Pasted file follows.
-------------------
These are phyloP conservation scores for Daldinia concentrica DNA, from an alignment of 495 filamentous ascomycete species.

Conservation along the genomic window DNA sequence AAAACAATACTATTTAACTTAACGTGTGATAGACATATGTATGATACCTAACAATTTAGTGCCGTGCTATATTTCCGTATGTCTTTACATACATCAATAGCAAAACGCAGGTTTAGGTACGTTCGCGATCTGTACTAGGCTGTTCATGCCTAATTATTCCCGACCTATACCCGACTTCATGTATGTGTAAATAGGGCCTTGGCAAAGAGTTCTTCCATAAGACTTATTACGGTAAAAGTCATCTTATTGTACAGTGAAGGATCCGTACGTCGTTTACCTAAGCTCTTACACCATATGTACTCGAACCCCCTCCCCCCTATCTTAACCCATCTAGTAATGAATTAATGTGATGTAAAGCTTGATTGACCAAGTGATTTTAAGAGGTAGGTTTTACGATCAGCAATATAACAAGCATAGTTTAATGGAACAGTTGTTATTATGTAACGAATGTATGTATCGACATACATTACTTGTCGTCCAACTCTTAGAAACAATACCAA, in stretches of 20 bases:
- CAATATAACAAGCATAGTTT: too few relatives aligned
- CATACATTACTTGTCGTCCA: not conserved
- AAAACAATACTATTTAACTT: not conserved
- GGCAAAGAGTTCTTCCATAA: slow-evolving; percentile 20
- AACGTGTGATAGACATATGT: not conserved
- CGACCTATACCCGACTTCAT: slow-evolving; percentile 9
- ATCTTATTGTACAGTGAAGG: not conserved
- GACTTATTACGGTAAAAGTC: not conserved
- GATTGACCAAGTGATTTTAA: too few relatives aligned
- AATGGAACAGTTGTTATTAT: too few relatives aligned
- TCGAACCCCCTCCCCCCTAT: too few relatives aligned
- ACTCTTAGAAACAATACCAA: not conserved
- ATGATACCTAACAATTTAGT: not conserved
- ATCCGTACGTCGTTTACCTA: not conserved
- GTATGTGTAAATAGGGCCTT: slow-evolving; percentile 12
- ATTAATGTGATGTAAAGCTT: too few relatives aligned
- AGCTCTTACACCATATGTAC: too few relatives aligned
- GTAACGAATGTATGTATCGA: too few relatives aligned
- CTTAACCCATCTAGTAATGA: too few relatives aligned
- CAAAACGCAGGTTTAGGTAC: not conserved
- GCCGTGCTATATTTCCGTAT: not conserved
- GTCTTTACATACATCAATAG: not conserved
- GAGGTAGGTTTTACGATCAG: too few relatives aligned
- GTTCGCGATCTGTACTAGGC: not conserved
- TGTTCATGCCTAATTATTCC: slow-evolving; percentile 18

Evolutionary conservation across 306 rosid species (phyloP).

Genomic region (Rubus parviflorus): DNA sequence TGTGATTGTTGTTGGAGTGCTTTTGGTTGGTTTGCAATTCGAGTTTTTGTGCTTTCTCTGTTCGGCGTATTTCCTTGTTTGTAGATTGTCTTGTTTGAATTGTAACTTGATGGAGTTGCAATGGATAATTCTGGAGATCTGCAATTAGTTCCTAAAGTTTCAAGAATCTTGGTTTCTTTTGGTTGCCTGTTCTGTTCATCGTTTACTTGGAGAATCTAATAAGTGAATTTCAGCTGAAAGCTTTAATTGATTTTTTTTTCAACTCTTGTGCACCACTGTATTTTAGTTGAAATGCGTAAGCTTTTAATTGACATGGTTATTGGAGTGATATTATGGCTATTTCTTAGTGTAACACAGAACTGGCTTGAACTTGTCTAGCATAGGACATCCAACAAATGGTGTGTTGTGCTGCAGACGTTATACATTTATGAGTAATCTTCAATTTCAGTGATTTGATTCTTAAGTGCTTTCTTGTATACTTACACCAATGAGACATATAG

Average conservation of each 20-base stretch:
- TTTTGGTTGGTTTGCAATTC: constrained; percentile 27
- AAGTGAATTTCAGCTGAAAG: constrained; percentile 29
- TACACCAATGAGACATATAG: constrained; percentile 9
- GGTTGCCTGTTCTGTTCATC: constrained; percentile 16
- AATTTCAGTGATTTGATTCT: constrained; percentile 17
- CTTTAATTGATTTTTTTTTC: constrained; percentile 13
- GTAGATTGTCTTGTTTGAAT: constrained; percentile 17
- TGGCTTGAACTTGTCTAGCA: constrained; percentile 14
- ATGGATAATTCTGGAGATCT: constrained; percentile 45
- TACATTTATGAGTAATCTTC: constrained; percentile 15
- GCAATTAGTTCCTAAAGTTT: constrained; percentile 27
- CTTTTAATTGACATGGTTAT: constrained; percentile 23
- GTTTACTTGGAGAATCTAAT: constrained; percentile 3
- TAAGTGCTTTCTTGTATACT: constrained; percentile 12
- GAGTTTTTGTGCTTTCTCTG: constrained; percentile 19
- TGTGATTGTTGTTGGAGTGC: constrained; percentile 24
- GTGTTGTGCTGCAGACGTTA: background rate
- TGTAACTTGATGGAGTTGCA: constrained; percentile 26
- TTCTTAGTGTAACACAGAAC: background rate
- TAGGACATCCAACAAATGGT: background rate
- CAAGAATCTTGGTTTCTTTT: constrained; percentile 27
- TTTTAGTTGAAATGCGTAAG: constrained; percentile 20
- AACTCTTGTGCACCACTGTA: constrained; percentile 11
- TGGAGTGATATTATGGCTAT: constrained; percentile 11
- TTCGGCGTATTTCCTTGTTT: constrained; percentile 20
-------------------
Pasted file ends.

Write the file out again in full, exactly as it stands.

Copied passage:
These are phyloP conservation scores for Daldinia concentrica DNA, from an alignment of 495 filamentous ascomycete species.

Conservation along the genomic window DNA sequence AAAACAATACTATTTAACTTAACGTGTGATAGACATATGTATGATACCTAACAATTTAGTGCCGTGCTATATTTCCGTATGTCTTTACATACATCAATAGCAAAACGCAGGTTTAGGTACGTTCGCGATCTGTACTAGGCTGTTCATGCCTAATTATTCCCGACCTATACCCGACTTCATGTATGTGTAAATAGGGCCTTGGCAAAGAGTTCTTCCATAAGACTTATTACGGTAAAAGTCATCTTATTGTACAGTGAAGGATCCGTACGTCGTTTACCTAAGCTCTTACACCATATGTACTCGAACCCCCTCCCCCCTATCTTAACCCATCTAGTAATGAATTAATGTGATGTAAAGCTTGATTGACCAAGTGATTTTAAGAGGTAGGTTTTACGATCAGCAATATAACAAGCATAGTTTAATGGAACAGTTGTTATTATGTAACGAATGTATGTATCGACATACATTACTTGTCGTCCAACTCTTAGAAACAATACCAA, in stretches of 20 bases:
- CAATATAACAAGCATAGTTT: too few relatives aligned
- CATACATTACTTGTCGTCCA: not conserved
- AAAACAATACTATTTAACTT: not conserved
- GGCAAAGAGTTCTTCCATAA: slow-evolving; percentile 20
- AACGTGTGATAGACATATGT: not conserved
- CGACCTATACCCGACTTCAT: slow-evolving; percentile 9
- ATCTTATTGTACAGTGAAGG: not conserved
- GACTTATTACGGTAAAAGTC: not conserved
- GATTGACCAAGTGATTTTAA: too few relatives aligned
- AATGGAACAGTTGTTATTAT: too few relatives aligned
- TCGAACCCCCTCCCCCCTAT: too few relatives aligned
- ACTCTTAGAAACAATACCAA: not conserved
- ATGATACCTAACAATTTAGT: not conserved
- ATCCGTACGTCGTTTACCTA: not conserved
- GTATGTGTAAATAGGGCCTT: slow-evolving; percentile 12
- ATTAATGTGATGTAAAGCTT: too few relatives aligned
- AGCTCTTACACCATATGTAC: too few relatives aligned
- GTAACGAATGTATGTATCGA: too few relatives aligned
- CTTAACCCATCTAGTAATGA: too few relatives aligned
- CAAAACGCAGGTTTAGGTAC: not conserved
- GCCGTGCTATATTTCCGTAT: not conserved
- GTCTTTACATACATCAATAG: not conserved
- GAGGTAGGTTTTACGATCAG: too few relatives aligned
- GTTCGCGATCTGTACTAGGC: not conserved
- TGTTCATGCCTAATTATTCC: slow-evolving; percentile 18

Evolutionary conservation across 306 rosid species (phyloP).

Genomic region (Rubus parviflorus): DNA sequence TGTGATTGTTGTTGGAGTGCTTTTGGTTGGTTTGCAATTCGAGTTTTTGTGCTTTCTCTGTTCGGCGTATTTCCTTGTTTGTAGATTGTCTTGTTTGAATTGTAACTTGATGGAGTTGCAATGGATAATTCTGGAGATCTGCAATTAGTTCCTAAAGTTTCAAGAATCTTGGTTTCTTTTGGTTGCCTGTTCTGTTCATCGTTTACTTGGAGAATCTAATAAGTGAATTTCAGCTGAAAGCTTTAATTGATTTTTTTTTCAACTCTTGTGCACCACTGTATTTTAGTTGAAATGCGTAAGCTTTTAATTGACATGGTTATTGGAGTGATATTATGGCTATTTCTTAGTGTAACACAGAACTGGCTTGAACTTGTCTAGCATAGGACATCCAACAAATGGTGTGTTGTGCTGCAGACGTTATACATTTATGAGTAATCTTCAATTTCAGTGATTTGATTCTTAAGTGCTTTCTTGTATACTTACACCAATGAGACATATAG

Average conservation of each 20-base stretch:
- TTTTGGTTGGTTTGCAATTC: constrained; percentile 27
- AAGTGAATTTCAGCTGAAAG: constrained; percentile 29
- TACACCAATGAGACATATAG: constrained; percentile 9
- GGTTGCCTGTTCTGTTCATC: constrained; percentile 16
- AATTTCAGTGATTTGATTCT: constrained; percentile 17
- CTTTAATTGATTTTTTTTTC: constrained; percentile 13
- GTAGATTGTCTTGTTTGAAT: constrained; percentile 17
- TGGCTTGAACTTGTCTAGCA: constrained; percentile 14
- ATGGATAATTCTGGAGATCT: constrained; percentile 45
- TACATTTATGAGTAATCTTC: constrained; percentile 15
- GCAATTAGTTCCTAAAGTTT: constrained; percentile 27
- CTTTTAATTGACATGGTTAT: constrained; percentile 23
- GTTTACTTGGAGAATCTAAT: constrained; percentile 3
- TAAGTGCTTTCTTGTATACT: constrained; percentile 12
- GAGTTTTTGTGCTTTCTCTG: constrained; percentile 19
- TGTGATTGTTGTTGGAGTGC: constrained; percentile 24
- GTGTTGTGCTGCAGACGTTA: background rate
- TGTAACTTGATGGAGTTGCA: constrained; percentile 26
- TTCTTAGTGTAACACAGAAC: background rate
- TAGGACATCCAACAAATGGT: background rate
- CAAGAATCTTGGTTTCTTTT: constrained; percentile 27
- TTTTAGTTGAAATGCGTAAG: constrained; percentile 20
- AACTCTTGTGCACCACTGTA: constrained; percentile 11
- TGGAGTGATATTATGGCTAT: constrained; percentile 11
- TTCGGCGTATTTCCTTGTTT: constrained; percentile 20